- (3)
- The Baiyun submarine landslide in the South China Sea was simulated using the presented SPH model. The entire motion process of the landslide and the generation of tsunami waves were reproduced. The propagation direction of the leading wave basically agreed with the dominant landslide direction. The effects of water depth and slide volume on the landslide-generated tsunami waves were investigated. The simulation results show that landslides with a larger volume generate larger tsunamis with higher amplitudes, longer wavelengths, and lower frequencies. A landslide in a shallower water area can result in a larger tsunami. These relationships can be used for the rapid prediction of a tsunami disaster.

## Author Contributions

## Funding

## Institutional Review Board Statement

## Informed Consent Statement

## Data Availability Statement

## Conflicts of Interest

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**Figure 2.**Simulated slope configuration and water profile at different moments. (

**a**) t = 0.4 s and (

**b**) t = 0.8 s.

**Figure 3.**Simulated water pressure field (first row) and velocity vector of fluid phase (second row) at (

**a**) t = 0.4 s and (

**b**) t = 0.8 s.

**Figure 4.**Comparison of the simulated and tested slope configurations at different times. (

**a**) t = 0.4 s and (

**b**) t = 0.8 s.

**Figure 5.**Comparison of simulated and recorded water profiles at different times. (

**a**) t = 0.4 s and (

**b**) t = 0.8 s.

**Figure 6.**Simulated slope configuration at different moments. (

**a**) t = 0.0 s, (

**b**) t = 0.3 s, and (

**c**) t = 0.6 s. The experimental scenarios in the figures are from reference [12].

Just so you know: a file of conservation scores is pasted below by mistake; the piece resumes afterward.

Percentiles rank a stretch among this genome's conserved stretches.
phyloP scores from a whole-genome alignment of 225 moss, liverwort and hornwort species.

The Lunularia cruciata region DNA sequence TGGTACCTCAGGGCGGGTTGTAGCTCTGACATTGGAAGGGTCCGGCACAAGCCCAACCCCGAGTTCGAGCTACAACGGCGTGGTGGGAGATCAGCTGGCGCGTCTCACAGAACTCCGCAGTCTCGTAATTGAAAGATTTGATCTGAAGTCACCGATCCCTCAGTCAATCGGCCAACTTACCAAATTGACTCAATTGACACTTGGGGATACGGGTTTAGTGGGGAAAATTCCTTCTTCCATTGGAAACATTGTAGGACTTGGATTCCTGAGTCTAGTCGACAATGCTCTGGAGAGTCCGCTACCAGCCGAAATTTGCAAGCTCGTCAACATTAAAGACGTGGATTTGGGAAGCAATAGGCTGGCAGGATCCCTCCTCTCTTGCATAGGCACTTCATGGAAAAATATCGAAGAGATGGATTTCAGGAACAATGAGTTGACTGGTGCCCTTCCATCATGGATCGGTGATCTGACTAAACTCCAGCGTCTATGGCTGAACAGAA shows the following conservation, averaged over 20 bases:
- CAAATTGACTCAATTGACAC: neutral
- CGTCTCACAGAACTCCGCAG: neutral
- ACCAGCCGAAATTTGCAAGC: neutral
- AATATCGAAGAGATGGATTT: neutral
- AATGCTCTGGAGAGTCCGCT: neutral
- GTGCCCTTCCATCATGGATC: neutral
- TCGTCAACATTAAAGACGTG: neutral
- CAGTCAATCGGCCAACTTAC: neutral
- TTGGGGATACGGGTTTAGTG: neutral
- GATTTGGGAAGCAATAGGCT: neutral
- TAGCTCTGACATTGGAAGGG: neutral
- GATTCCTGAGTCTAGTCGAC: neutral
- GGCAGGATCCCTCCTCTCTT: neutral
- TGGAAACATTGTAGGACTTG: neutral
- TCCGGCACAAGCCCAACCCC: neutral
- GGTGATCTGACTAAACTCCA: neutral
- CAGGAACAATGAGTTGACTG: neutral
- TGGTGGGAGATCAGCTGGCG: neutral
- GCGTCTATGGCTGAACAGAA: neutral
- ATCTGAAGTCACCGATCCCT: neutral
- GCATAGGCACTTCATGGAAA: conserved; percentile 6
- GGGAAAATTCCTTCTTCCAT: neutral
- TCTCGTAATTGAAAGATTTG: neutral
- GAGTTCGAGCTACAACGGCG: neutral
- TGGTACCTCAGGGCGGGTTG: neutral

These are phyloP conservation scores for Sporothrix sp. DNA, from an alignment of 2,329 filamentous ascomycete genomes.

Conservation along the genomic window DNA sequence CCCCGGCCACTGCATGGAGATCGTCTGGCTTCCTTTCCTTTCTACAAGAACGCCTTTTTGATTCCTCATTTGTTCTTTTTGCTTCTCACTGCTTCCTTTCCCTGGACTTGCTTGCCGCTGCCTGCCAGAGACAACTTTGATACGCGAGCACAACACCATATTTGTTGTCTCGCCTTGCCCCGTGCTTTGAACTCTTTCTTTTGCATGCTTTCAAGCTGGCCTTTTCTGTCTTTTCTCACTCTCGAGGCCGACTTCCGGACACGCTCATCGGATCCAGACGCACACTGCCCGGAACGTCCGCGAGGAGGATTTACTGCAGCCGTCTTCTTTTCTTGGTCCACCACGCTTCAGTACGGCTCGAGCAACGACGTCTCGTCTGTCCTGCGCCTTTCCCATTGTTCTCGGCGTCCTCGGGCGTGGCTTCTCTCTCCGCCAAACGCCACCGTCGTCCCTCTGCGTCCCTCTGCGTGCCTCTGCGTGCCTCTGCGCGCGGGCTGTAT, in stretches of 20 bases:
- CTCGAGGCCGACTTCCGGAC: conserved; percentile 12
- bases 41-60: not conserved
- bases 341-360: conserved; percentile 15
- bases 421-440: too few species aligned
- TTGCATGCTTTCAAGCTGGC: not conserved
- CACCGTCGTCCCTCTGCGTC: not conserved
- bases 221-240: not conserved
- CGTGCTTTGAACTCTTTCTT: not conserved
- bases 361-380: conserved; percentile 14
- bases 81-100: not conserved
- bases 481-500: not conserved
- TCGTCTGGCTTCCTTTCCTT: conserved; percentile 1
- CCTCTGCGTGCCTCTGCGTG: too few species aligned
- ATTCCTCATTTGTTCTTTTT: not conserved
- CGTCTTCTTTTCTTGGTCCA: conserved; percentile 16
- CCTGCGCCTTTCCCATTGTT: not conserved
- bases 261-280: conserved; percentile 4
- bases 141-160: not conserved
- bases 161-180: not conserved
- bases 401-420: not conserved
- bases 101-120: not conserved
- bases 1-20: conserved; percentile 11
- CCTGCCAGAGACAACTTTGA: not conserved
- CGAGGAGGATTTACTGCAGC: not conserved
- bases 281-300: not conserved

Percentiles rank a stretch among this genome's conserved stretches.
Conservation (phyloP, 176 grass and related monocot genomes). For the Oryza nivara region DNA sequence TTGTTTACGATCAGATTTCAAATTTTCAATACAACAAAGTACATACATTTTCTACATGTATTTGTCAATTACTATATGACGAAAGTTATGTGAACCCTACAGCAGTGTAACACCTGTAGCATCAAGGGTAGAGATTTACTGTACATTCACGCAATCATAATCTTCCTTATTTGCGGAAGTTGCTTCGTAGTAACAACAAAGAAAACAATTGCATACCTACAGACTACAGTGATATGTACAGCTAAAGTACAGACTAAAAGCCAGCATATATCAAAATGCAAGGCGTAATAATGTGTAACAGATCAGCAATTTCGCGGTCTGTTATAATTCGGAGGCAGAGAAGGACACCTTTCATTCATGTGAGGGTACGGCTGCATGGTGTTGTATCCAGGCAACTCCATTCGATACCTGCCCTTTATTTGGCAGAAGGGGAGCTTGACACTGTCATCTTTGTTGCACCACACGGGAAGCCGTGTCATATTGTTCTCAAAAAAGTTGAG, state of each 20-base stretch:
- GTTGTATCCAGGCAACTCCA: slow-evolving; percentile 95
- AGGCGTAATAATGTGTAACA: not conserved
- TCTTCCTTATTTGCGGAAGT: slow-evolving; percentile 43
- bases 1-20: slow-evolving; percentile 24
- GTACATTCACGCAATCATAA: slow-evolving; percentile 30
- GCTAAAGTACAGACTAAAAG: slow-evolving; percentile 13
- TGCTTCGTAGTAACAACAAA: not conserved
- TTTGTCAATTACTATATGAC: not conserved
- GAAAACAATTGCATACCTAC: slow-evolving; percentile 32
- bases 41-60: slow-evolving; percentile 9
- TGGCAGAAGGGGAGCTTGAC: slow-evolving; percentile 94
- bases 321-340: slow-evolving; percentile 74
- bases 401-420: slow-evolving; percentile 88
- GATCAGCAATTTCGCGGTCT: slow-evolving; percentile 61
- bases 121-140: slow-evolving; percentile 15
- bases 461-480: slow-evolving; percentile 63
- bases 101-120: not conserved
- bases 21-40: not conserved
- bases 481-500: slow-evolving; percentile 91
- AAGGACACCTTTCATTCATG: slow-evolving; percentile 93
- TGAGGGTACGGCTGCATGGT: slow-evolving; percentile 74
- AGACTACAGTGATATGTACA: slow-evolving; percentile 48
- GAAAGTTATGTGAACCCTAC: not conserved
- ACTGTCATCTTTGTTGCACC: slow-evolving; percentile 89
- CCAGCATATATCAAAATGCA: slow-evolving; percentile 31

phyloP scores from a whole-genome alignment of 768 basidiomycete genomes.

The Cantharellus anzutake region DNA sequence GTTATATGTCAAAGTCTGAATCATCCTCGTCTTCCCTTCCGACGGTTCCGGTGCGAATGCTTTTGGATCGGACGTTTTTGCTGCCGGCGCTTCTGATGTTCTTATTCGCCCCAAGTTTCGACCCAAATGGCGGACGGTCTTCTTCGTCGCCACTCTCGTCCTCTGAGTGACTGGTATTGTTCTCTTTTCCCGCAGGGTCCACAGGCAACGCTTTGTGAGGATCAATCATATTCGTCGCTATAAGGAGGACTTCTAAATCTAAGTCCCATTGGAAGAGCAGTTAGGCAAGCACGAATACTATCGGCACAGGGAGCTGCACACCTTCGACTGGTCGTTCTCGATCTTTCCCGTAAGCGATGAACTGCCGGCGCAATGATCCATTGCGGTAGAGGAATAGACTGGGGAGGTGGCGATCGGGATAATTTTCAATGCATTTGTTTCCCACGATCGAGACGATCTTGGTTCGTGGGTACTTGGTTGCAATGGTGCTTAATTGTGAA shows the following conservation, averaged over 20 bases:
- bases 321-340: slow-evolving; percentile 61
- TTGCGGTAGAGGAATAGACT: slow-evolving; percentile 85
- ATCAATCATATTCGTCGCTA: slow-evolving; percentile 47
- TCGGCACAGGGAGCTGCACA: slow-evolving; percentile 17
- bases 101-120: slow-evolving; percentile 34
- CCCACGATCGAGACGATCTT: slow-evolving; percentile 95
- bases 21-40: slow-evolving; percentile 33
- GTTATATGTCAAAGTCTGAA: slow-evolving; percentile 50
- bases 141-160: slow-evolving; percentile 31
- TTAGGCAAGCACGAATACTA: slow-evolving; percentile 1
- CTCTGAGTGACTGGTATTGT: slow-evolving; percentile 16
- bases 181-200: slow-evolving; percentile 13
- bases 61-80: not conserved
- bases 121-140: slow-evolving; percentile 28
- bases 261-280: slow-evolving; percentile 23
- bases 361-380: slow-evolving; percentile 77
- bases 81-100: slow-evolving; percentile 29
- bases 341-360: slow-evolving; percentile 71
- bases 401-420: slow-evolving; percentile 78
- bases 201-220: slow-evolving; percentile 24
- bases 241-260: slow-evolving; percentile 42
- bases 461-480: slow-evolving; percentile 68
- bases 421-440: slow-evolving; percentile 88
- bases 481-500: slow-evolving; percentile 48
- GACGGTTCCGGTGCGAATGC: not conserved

**Figure 7.**Simulated slope configuration at different moments. (

**a**) t = 0.1 s, (

**b**) t = 0.3 s, and (

**c**) t = 1.2 s.

**Figure 9.**Distribution of sediment accumulation in the South China Sea [50].

**Figure 10.**Distribution of faults, submarine landslides, and cities effected by the tsunami around the South China Sea.

**Figure 14.**The 3D simulated results for the motion process of the Baiyun submarine landslide. (

**a**) t = 0.5 h, (

**b**) t = 1.0 h, (

**c**) t = 1.5 h, and (

**d**) t = 2.0 h.

**Figure 15.**Tsunami waves triggered by the Baiyun landslide at different moments. (

**a**) t = 0.5 h, (

**b**) t = 1.0 h, (

**c**) t = 1.5 h, and (

**d**) t = 2.0 h.

**Figure 16.**Tsunami waves triggered by Baiyun landslides with different volumes. (

**a**) V = 250 km

^{3}, (

**b**) V = 500 km

^{3}, and (

**c**) V = 1000 km

^{3}.

**Figure 18.**Tsunami waves triggered by Baiyun landslides with different water depths. (

**a**) H

_{1}= 2000 m, (

**b**) H

_{2}= 2500 m, and (

**c**) H

_{3}= 3000 m.

Density of sediment | ρ_{s} (kg/m^{3}) | 1950 |

Viscosity coefficient of sediment | η_{s} (Pa·s) | 0.15 |

Yield stress of sediment | τ_{y} (Pa) | 750 |

Density of water | ρ_{w} (kg/m^{3}) | 1000 |

Viscosity coefficient of water | η_{w} (Pa·s) | 1.0 × 10^{−3} |

Gravity acceleration | g (m/s^{2}) | 9.8 |

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**MDPI and ACS Style**

Dai, Z.; Li, X.; Lan, B.
Three-Dimensional Modeling of Tsunami Waves Triggered by Submarine Landslides Based on the Smoothed Particle Hydrodynamics Method. *J. Mar. Sci. Eng.* **2023**, *11*, 2015.
https://doi.org/10.3390/jmse11102015

**AMA Style**

Dai Z, Li X, Lan B.
Three-Dimensional Modeling of Tsunami Waves Triggered by Submarine Landslides Based on the Smoothed Particle Hydrodynamics Method. *Journal of Marine Science and Engineering*. 2023; 11(10):2015.
https://doi.org/10.3390/jmse11102015

**Chicago/Turabian Style**

Dai, Zili, Xiaofeng Li, and Baisen Lan.
2023. "Three-Dimensional Modeling of Tsunami Waves Triggered by Submarine Landslides Based on the Smoothed Particle Hydrodynamics Method" *Journal of Marine Science and Engineering* 11, no. 10: 2015.
https://doi.org/10.3390/jmse11102015